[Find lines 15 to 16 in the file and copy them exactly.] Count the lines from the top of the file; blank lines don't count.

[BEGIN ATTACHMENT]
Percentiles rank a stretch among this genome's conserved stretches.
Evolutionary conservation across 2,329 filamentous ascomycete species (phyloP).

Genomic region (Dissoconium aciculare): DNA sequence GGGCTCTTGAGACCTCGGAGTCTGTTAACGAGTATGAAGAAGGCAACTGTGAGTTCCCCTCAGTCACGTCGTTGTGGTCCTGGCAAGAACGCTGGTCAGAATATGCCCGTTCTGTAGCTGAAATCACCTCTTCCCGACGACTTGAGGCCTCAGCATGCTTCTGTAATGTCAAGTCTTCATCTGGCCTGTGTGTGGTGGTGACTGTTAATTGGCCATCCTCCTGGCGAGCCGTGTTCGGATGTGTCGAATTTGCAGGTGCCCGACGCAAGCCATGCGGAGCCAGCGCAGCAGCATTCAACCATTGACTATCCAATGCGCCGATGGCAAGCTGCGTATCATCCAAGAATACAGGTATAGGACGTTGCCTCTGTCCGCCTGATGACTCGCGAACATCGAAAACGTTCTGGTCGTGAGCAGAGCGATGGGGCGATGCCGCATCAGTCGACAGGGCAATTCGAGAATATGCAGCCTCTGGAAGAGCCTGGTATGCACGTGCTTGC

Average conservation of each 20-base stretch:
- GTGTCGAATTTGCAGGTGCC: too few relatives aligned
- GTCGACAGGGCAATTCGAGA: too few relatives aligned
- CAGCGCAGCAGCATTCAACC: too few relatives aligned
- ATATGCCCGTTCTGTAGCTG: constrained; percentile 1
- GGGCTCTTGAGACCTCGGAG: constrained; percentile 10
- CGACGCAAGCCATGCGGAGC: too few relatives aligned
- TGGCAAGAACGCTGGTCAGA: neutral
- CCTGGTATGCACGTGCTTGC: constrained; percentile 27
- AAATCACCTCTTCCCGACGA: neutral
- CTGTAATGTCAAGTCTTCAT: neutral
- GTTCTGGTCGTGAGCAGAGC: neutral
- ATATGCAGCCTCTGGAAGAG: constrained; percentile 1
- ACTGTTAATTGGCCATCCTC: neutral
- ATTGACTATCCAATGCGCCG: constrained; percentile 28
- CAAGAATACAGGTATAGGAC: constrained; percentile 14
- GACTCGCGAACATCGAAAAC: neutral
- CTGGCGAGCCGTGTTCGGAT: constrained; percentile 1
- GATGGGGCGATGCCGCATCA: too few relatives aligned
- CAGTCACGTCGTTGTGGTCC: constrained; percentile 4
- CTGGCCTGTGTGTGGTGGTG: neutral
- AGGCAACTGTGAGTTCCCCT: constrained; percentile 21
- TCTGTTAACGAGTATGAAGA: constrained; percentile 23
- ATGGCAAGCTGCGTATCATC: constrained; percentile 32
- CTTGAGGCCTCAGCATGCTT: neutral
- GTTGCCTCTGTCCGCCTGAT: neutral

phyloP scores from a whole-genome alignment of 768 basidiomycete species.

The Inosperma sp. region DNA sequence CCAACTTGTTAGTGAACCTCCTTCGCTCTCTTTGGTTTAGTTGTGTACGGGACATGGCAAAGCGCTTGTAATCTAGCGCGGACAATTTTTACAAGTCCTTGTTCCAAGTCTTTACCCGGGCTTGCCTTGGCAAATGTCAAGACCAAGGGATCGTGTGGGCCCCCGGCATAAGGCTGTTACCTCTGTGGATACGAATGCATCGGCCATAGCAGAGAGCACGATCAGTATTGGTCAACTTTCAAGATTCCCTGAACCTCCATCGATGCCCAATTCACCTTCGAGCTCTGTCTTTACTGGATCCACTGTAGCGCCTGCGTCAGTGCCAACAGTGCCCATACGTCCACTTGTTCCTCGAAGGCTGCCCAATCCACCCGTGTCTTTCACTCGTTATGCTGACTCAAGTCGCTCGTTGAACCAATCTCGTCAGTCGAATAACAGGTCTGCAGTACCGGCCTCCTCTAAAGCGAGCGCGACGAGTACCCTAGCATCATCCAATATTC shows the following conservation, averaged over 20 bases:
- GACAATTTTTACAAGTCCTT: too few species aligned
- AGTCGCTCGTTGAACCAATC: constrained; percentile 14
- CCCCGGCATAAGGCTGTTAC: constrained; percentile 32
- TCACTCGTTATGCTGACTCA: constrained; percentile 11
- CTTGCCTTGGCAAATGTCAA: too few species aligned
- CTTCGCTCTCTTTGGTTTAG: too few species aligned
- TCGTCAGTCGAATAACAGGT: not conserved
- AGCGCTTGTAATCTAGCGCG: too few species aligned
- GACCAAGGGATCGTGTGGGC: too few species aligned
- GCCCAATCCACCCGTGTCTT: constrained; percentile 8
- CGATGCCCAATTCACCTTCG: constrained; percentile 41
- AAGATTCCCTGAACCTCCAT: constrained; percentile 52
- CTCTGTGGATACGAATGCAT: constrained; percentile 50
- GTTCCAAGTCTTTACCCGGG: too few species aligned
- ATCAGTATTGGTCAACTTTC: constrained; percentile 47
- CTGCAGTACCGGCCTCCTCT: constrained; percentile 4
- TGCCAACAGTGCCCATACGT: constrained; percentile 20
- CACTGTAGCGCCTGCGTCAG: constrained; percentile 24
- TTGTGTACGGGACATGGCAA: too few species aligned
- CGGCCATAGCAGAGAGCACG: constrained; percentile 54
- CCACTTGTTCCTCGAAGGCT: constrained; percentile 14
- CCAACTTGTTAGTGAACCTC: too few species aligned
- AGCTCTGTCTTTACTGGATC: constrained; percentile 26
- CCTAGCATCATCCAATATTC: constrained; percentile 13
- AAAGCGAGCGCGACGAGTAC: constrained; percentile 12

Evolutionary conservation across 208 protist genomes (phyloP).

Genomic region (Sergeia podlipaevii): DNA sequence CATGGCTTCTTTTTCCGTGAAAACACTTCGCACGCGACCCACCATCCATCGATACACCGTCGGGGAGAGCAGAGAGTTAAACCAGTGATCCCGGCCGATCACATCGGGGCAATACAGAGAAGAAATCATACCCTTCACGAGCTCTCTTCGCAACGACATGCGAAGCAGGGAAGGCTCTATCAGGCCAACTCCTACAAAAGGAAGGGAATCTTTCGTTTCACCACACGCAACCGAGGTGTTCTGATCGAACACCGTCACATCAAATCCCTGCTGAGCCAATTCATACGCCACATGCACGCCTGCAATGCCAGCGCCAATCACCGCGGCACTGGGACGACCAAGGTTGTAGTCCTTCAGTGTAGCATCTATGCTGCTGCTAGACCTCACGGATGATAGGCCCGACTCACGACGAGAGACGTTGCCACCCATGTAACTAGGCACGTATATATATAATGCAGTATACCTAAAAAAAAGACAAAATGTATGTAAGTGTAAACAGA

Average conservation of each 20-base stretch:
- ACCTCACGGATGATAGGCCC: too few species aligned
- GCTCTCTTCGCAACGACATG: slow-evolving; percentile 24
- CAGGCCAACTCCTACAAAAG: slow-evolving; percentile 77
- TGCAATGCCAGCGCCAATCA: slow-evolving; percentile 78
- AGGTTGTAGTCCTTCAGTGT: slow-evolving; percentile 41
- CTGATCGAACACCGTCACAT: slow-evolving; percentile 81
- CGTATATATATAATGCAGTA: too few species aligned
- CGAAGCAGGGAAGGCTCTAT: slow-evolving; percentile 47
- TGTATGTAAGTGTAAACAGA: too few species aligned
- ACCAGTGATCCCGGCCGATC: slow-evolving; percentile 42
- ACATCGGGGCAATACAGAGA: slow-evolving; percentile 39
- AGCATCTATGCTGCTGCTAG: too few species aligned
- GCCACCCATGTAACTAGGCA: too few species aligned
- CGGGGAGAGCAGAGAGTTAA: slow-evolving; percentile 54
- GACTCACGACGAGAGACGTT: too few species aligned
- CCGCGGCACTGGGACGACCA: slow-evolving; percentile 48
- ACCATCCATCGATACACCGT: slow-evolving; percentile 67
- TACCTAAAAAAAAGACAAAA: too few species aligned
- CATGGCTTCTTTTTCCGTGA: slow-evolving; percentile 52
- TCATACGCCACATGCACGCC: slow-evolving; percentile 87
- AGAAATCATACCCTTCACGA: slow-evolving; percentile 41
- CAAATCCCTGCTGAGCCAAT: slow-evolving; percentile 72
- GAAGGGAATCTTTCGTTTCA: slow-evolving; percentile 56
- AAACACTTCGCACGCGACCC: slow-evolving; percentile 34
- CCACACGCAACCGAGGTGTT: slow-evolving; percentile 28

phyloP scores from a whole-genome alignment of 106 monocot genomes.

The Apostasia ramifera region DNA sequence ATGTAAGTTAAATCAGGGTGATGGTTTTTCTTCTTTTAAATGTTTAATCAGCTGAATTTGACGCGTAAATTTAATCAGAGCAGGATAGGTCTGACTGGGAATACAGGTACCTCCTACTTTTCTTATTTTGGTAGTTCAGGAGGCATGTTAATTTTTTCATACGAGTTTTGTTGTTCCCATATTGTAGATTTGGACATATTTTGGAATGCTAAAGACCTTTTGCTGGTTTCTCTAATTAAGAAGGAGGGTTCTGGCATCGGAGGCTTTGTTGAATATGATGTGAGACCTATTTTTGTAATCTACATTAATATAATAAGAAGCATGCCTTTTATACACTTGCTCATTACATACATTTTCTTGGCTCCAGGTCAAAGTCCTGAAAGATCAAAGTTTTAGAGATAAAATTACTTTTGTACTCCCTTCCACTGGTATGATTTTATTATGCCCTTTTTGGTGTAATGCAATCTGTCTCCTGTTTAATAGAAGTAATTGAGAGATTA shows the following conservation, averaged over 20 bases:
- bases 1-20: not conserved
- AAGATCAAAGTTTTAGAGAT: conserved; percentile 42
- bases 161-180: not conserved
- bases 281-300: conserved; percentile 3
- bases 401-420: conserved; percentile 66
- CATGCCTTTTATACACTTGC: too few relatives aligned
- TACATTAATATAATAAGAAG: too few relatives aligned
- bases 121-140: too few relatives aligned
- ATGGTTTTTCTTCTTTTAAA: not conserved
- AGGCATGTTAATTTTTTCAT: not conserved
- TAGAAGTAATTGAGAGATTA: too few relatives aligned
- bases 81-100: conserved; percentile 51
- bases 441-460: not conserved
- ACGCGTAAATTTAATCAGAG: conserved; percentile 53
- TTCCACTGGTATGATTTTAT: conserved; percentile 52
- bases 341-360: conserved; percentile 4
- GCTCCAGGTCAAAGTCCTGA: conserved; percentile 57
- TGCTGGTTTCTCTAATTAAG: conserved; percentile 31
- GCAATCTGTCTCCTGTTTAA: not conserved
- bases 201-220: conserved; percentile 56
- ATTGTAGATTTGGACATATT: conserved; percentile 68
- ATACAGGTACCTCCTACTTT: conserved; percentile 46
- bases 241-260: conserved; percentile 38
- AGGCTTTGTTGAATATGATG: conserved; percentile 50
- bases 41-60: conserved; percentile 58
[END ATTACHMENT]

- GTTCTGGTCGTGAGCAGAGC: neutral
- ATATGCAGCCTCTGGAAGAG: constrained; percentile 1